COPE Galway urges people suffering from online abuse to come forward

By Claire Henry

COPE Galway are urging victims of online abuse to break their silence and talk to someone.

One in five women aged between 18 and 25 have experienced online abuse, cyber harassment and dangerous intimate relationships during the Covid-19 pandemic, according to a Women’s Aid study.

In addition, over 50% of females who had experienced abuse were under the age of 18.

Over one-third of young women who were abused online have never spoken to anyone because of fear, stigma and shame.

Online abuse is not gender specific but is more prevalent within the female community.

Photo courtesy of COPE Galway

Dr Carol Baumann, Head of Domestic Abuse Service with COPE Galway stressed to victims of abuse that it is not their fault.

“Victims of intimate online abuse will often feel that it is their fault; they can feel paralysed with fear. They may become disempowered and overwhelmed,” Dr Baumann said.

“The women who are coming forward for help are experiencing extreme levels of violence and control. They are fleeing for their lives. We need to breakdown some stigmas which have become associated with domestic violence in Ireland,” Dr Baumann added.

“You do not have to be married; you do not have to be living together, and you do not have to be in a relationship.”

“A victims silence can often give the abuser more power,” Dr Baumann said.

Photo courtesy of Adobe

Digital Abuse

Many victims have not contacted COPE Galway as they “don’t consider it to be domestic abuse, but there are many ways in which COPE can help,” said Dr Baumann.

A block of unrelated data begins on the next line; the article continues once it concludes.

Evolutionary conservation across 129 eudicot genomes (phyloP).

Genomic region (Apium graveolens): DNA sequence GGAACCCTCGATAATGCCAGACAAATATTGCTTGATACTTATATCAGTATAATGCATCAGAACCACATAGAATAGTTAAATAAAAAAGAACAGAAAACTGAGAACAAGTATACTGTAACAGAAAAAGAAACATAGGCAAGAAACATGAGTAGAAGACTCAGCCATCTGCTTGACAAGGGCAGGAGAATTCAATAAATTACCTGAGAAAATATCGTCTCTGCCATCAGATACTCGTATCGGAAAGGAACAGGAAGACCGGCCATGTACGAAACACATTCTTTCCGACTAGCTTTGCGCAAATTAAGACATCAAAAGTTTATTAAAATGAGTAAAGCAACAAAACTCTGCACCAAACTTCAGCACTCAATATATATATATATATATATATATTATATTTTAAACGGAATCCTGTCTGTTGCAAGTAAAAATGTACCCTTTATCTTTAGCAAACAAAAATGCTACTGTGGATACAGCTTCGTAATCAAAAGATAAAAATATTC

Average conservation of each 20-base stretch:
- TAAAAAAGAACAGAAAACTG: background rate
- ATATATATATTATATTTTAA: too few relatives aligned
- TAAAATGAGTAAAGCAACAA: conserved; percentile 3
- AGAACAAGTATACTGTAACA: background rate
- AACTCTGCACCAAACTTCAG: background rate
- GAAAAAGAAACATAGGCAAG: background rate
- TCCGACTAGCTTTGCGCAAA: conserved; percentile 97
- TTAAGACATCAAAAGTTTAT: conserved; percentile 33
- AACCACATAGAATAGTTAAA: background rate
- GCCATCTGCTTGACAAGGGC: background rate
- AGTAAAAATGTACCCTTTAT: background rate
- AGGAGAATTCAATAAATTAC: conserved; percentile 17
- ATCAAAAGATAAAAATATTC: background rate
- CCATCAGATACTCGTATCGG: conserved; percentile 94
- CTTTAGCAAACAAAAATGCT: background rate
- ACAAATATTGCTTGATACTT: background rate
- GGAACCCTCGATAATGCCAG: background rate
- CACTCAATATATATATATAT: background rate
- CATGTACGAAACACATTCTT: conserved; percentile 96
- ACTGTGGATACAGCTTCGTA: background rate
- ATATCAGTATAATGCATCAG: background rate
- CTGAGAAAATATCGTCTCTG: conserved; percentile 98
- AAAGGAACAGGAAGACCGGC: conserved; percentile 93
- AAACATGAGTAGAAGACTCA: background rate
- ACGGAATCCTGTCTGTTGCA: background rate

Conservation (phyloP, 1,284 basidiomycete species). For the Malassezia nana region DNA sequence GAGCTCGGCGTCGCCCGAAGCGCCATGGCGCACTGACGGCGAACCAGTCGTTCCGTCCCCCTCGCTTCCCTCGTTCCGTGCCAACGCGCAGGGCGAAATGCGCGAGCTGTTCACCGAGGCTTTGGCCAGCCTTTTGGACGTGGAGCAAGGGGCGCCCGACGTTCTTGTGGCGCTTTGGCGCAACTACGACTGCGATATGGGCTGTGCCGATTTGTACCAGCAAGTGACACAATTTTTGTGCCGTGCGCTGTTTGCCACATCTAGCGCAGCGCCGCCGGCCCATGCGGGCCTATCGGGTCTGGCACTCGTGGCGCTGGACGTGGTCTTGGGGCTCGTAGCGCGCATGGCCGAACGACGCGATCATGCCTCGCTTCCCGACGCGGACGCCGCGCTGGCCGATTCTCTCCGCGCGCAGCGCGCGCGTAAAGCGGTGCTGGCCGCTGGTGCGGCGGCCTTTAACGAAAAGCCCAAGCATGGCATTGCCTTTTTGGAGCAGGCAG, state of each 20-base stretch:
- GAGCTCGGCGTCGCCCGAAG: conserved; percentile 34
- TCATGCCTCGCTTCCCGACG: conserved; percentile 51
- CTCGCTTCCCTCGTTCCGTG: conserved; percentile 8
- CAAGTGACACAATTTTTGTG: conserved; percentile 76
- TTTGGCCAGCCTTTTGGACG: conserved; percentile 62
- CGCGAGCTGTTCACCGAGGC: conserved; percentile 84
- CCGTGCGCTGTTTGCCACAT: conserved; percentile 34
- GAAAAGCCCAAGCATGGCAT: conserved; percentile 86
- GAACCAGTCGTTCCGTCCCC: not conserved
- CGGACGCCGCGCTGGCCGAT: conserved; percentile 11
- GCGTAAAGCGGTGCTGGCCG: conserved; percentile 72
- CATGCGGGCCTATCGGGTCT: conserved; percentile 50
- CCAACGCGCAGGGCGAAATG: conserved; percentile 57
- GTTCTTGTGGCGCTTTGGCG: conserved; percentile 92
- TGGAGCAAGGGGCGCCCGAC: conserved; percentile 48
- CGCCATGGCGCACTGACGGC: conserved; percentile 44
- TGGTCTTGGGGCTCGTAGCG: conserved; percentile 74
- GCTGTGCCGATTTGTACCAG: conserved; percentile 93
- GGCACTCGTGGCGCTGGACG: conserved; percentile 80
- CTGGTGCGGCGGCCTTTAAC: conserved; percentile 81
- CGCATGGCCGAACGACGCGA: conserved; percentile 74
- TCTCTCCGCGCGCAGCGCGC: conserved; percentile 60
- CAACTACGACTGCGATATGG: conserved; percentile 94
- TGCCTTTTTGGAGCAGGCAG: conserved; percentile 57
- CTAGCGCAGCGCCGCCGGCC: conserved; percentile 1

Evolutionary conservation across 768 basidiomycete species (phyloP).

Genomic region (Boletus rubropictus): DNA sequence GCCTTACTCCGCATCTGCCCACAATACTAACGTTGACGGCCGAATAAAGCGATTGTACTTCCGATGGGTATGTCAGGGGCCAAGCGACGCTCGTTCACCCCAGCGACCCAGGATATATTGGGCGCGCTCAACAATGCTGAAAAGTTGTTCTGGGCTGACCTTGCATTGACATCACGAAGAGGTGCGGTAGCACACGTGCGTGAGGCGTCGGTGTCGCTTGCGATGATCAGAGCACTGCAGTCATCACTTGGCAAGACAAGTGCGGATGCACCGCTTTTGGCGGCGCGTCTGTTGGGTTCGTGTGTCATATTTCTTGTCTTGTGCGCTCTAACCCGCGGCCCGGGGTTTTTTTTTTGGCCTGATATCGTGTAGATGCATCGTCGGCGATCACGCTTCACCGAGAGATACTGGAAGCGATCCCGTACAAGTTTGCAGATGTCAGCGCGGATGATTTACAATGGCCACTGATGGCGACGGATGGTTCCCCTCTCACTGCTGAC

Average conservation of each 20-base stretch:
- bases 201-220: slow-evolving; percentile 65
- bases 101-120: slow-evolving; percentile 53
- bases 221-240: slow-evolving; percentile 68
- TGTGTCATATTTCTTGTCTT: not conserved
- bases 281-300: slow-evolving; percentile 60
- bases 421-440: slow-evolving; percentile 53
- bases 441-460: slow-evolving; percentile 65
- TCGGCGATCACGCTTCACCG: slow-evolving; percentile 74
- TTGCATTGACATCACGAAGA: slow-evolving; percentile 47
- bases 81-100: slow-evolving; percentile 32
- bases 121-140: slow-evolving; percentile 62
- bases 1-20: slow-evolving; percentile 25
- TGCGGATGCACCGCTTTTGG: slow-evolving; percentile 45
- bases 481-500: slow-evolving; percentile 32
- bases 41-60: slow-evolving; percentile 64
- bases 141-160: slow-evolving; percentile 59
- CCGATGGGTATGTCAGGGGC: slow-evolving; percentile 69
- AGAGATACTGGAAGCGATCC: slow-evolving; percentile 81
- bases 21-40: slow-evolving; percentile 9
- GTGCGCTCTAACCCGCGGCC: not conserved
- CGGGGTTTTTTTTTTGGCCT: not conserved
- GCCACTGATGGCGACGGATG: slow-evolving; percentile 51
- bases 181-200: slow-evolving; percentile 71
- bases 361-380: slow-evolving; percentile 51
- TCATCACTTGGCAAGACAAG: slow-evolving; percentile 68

Around half of 18-25-year-old who were abused by a partner were abused online according to Women’s Aid Ireland.

Furthermore, victims detailed various forms of digital abuse where abusive boyfriend or ex-boyfriends used technology to monitor and control them.

Additionally “a common form of digital abuse is spreading sexually explicit images online without permission”, according to Women’s Aid. This is known as revenge porn.

Coco’s Law

Coco’s Law commenced on 8 February 2021. This now states that the sharing or the threat of sharing intimate images without consent, cyberbullying, online harassment and stalking is now a criminal offence.

In addition, images where faces have been photoshopped onto naked bodies and shared online are included within the legislation.

The altering of images that depict someone in an intimate image or engaged in sexual activity are also covered within the legislation.

COPE Galway is here to not only to listen, but to believe and support victims in their journey.

Cope Galway have a 24-hour confidential helpline 091-565985 or visit their website here

Women’s Aid Ireland’s national freephone helpline is available 24 hours a day, 7 days a week. 1800 341 900 or visit their website here

In the event that you are in immediate danger, contact your local Garda Station or call 999/112

For a full list of signs of an abusive relationship, click here

See also: Almost 1,000 people get active in Galway walk initiative and Galway venue fills living rooms with the magic of theatre

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